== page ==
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Panaras v. Liquid Carbonic Industries Corp.

August 28, 1996




Appeal from the United States District Court for the Northern District of Illinois, Eastern Division. No. 95 C 2963 James F. Holderman, Judge.

Before POSNER, Chief Judge, and ESCHBACH and EVANS, Circuit Judges.

EVANS, Circuit Judge.

ARGUED MAY 14, 1996


Raymond Panaras was terminated from his position as a regional manager at Liquid Carbonic Industries Corporation (LCI), following more than 25 years of continuous employment. In what is becoming a familiar cry among older displaced workers in this period of corporate "down-sizing," he says that he was terminated on account of his age. LCI and its parent corporation and codefendant, CBI Industries, Inc., attribute the termination to a legitimate reduction in work force unrelated to Panaras' age.

After filing a charge of discrimination with the EEOC and receiving a right to sue letter, Panaras filed his complaint in district court on May 17, 1995--well within the requirement that a complaint alleging age discrimination be filed within 90 days after issuance of the letter. 29 U.S.C. sec. 626(e). Unfortunately for Panaras, the case never got off the ground. The district court granted a defense motion to dismiss it for failure to accomplish proper service of the summons and complaint on the defendants.

This appeal requires that we examine the time period allowed for service of process under Rule 4 of the Federal Rules of Civil Procedure. Prior to amendment in 1993, the federal rules, namely former Rule 4(j), *fn1 required that district courts dismiss cases without prejudice if service was not made within 120 days of the filing of the complaint, unless a plaintiff showed good cause for the delinquency. On December 1, 1993, amended and renumbered Rule 4(m) went into effect, providing:

If service of the summons and complaint is not made upon a defendant within 120 days after the filing of the complaint, the court, upon motion or on its own initiative after notice to the plaintiff, shall dismiss the action without prejudice as to that defendant or direct that service be effected within a specified time; provided that if the plaintiff shows good cause for the failure, the court shall extend the time for service for an appropriate period.

With the new rule in mind, we review the facts regarding Panaras' attempt to obtain service on the defendants.

On May 17, 1995, the day he filed his complaint (about halfway through the 90-day right-to-sue period), Panaras says he attempted to serve the summons and complaint by hand-delivering copies to each defendant in care of their registered agent, C T Corporation Systems. A member of plaintiff's counsel's office, however, who was responsible for the service, could not recall if he actually delivered the summons and complaint. As a courtesy, however, copies of the summons and complaint were served on counsel who was known by plaintiff's counsel to be representing both defendants.

On June 14, 1995, defendants filed their answer, which contained affirmative defenses. They did not, however, serve the pleading on Panaras until July 21, 1995. As one of their affirmative defenses, the defendants said "insufficiency of process and/or insufficiency of service of process." During discovery, in response to Panaras' interrogatories, the defendants stated that the factual premise of the "service" affirmative defense "is that process was never issued for Defendant CBI Industries, Incorporated and that neither Defendant was properly served . . . ."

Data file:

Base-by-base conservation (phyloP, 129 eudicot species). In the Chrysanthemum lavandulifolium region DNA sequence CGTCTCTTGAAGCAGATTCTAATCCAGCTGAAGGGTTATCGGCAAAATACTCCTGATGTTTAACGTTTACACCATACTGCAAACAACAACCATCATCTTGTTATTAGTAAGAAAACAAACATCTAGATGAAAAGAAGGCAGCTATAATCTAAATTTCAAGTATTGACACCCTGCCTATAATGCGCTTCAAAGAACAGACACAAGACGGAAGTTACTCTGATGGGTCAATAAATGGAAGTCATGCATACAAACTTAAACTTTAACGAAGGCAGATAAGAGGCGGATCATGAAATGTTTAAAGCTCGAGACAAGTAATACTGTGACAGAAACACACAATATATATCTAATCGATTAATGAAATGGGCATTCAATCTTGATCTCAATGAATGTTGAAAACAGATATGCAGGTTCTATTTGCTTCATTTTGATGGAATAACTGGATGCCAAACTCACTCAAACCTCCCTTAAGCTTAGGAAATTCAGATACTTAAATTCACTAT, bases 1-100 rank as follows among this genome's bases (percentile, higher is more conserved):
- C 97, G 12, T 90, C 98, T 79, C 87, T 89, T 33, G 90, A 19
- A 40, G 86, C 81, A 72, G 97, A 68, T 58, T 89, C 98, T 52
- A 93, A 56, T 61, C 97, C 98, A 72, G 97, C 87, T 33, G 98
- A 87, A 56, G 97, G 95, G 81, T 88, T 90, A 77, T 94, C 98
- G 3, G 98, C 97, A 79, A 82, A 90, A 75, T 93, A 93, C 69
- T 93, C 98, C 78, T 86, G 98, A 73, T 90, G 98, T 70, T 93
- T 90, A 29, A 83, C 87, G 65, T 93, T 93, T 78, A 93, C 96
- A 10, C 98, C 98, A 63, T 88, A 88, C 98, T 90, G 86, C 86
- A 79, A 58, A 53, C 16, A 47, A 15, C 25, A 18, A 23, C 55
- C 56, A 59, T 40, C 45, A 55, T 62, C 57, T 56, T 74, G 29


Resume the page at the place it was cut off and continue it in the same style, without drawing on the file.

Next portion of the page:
Apparently, plaintiff's counsel was satisfied (this may have been wishful thinking) that process had been properly served on both CBI and LCI. Panaras contends that his counsel did not inquire further regarding proof of service because the defendants participated in scheduling conferences and responded to his discovery requests. Counsel tells us he believed the defendants were served and were simply objecting to some technical defect due to numerous changes in the corporate structure of one or both of defendants and their affiliated companies.

On September 18, 1995, 124 days after the filing of the complaint, the defendants moved to dismiss it for failure to serve them within 120 days. Not until service of that motion and an accompanying memorandum of law did Panaras learn of the specific details of the defective service. Defendants alleged that a summons never issued to CBI; neither CBI nor LCI was ever served; and the only attempt at service was the courtesy delivery of a single summons, directed only to LCI, to defendants' counsel's office.

On November 6, the parties appeared in the district court on the defendants' motion to quash the belated service of a new summons. The court granted the motion to quash and also granted defendants' motion to dismiss the suit without prejudice, concluding "[t]here has not been a sufficient good cause showing for the failure to serve within the 120 days." The court went on to note that Panaras was now free to attempt to obtain proper service by filing a new complaint. In the court's view, there was no statute of limitations problem, because "[t]he statute of limitations, as far as [the court] can tell at this point without having reviewed it precisely, has not run." But then Panaras' counsel informed the court of his view that dismissal without prejudice would effectively be with prejudice because the 90-day filing period had expired. *fn2 Counsel also stated his view that the new rule could give him relief without a showing of good cause. The record is not altogether clear on ...

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